The discovery of oil on the Northern slope of Alaska in 1968 led to the largest land claim settlement in U.S. history. The vision was the build a pipeline that went from Prudhoe Bay to Valdez. From Valdez, the oil would be sent to the lower 48 on tanker ships. Because of the money that could be made, an agreement needed to be reached on a federal level and Alaska Natives played a vital role.
In 1971, Congress passed the Alaska Native Claims Settlement Act, often referred to as ANSCA. Through ANCSA, 12 regional corporations were established and land titles were transferred to these corporations as well as over 200 village corporations. This would ensure that the land belonged to the native people of the state of Alaska. Each person who was at least ¼ Alaska Native would become a shareholder in one of the 12 native corporations shown below.
Alaska is filled with natural resources and the ANCSA corporations benefit financially. However, some corporations have land with little to no natural resources that could generate profits for the company. Because the land claim was meant to serve all Alaska Native people, instead of having a “luck of the draw” separation of corporations; a provision was put into the agreement, section 7(i).
7(i) states the following: “Seventy per centum of all revenues received by each Regional Corporation from the timber resources and subsurface estate patented to it pursuant to this Act shall be divided annually by the Regional Corporation among all twelve Regional Corporations organized pursuant to this section according to the number of Natives enrolled in each region pursuant to section 5. The provisions of this subsection shall not apply to the thirteenth Regional Corporation if organized pursuant to subsection (c) hereof.”
What this basically means is that each of the corporations keeps 70% of their natural resource revenues and then splits the remaining 30% among the other 12 regional corporations. This money is commonly known as incoming 7(i) money.
7(j) further distributes those profits to the village corporations. In the ANCSA agreement, section 7(j) states the following:
“During the five years following the enactment of this Act, not less than 10% of all corporate funds received by each of the twelve Regional Corporations under section 6 (Alaska Native Fund), and under subsection (i) (revenues from the timber resources and subsurface estate patented to it pursuant to this Act), and all other net income, shall be distributed among the stockholders of the twelve Regional Corporations. Not less than 45% of funds from such sources during the first five-year period, and 50% thereafter, shall be distributed among the village corporations in the region and the class of stockholders who are not residents of those villages, as provided in subsection to it. In the case of the thirteenth Regional Corporation, if organized, not less than 50% of all corporate funds received under section 6 shall be distributed to the stockholders.”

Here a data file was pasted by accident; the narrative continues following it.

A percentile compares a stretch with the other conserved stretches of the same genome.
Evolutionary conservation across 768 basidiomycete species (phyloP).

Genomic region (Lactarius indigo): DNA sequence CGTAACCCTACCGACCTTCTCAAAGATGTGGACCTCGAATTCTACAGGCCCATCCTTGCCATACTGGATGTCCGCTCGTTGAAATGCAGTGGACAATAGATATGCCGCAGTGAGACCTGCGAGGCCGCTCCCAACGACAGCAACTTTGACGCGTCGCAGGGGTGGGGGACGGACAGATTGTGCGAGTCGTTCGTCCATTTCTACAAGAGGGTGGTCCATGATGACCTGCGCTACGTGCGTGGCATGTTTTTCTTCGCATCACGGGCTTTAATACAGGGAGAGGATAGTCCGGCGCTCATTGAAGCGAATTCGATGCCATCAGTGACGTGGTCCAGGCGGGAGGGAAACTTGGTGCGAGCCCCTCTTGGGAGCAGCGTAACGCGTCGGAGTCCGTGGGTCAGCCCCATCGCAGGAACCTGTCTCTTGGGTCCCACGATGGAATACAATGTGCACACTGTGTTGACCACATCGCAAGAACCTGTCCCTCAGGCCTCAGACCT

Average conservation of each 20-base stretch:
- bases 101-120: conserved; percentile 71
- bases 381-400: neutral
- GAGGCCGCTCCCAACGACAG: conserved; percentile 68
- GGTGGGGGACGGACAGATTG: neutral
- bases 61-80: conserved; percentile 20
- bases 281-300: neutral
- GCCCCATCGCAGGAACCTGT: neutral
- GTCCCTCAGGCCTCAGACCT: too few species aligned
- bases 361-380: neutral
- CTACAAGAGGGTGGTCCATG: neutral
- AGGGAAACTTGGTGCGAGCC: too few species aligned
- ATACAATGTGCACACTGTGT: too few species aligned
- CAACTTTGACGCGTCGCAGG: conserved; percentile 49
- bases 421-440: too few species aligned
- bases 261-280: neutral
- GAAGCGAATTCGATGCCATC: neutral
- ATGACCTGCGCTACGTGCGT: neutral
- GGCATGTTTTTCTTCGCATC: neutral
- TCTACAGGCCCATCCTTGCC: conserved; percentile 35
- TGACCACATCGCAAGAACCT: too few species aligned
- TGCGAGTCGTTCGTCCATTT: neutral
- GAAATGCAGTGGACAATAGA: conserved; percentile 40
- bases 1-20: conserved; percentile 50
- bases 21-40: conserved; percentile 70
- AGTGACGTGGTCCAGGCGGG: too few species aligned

This means that whatever funds are received under section 7(i), 50% goes to the village corporations in that region. The remaining 50% of 7(i) money stays with the regional corporation to be used at the company’s will. Calista Corporation, the regional corporation that serves western Alaska, currently has a policy to invest part of that money to generate a fund large enough to distribute a second annual dividend. This is not a requirement of the fund, nor is it what all Regional Corporations do.
It is my belief that a new guideline be added to the Act. One that states that all Regional Corporations are required to use 25% to fund educational/career advancement programs as well as programs that better the environment. This would force all Regional Corporations to be more socially and environmentally responsible.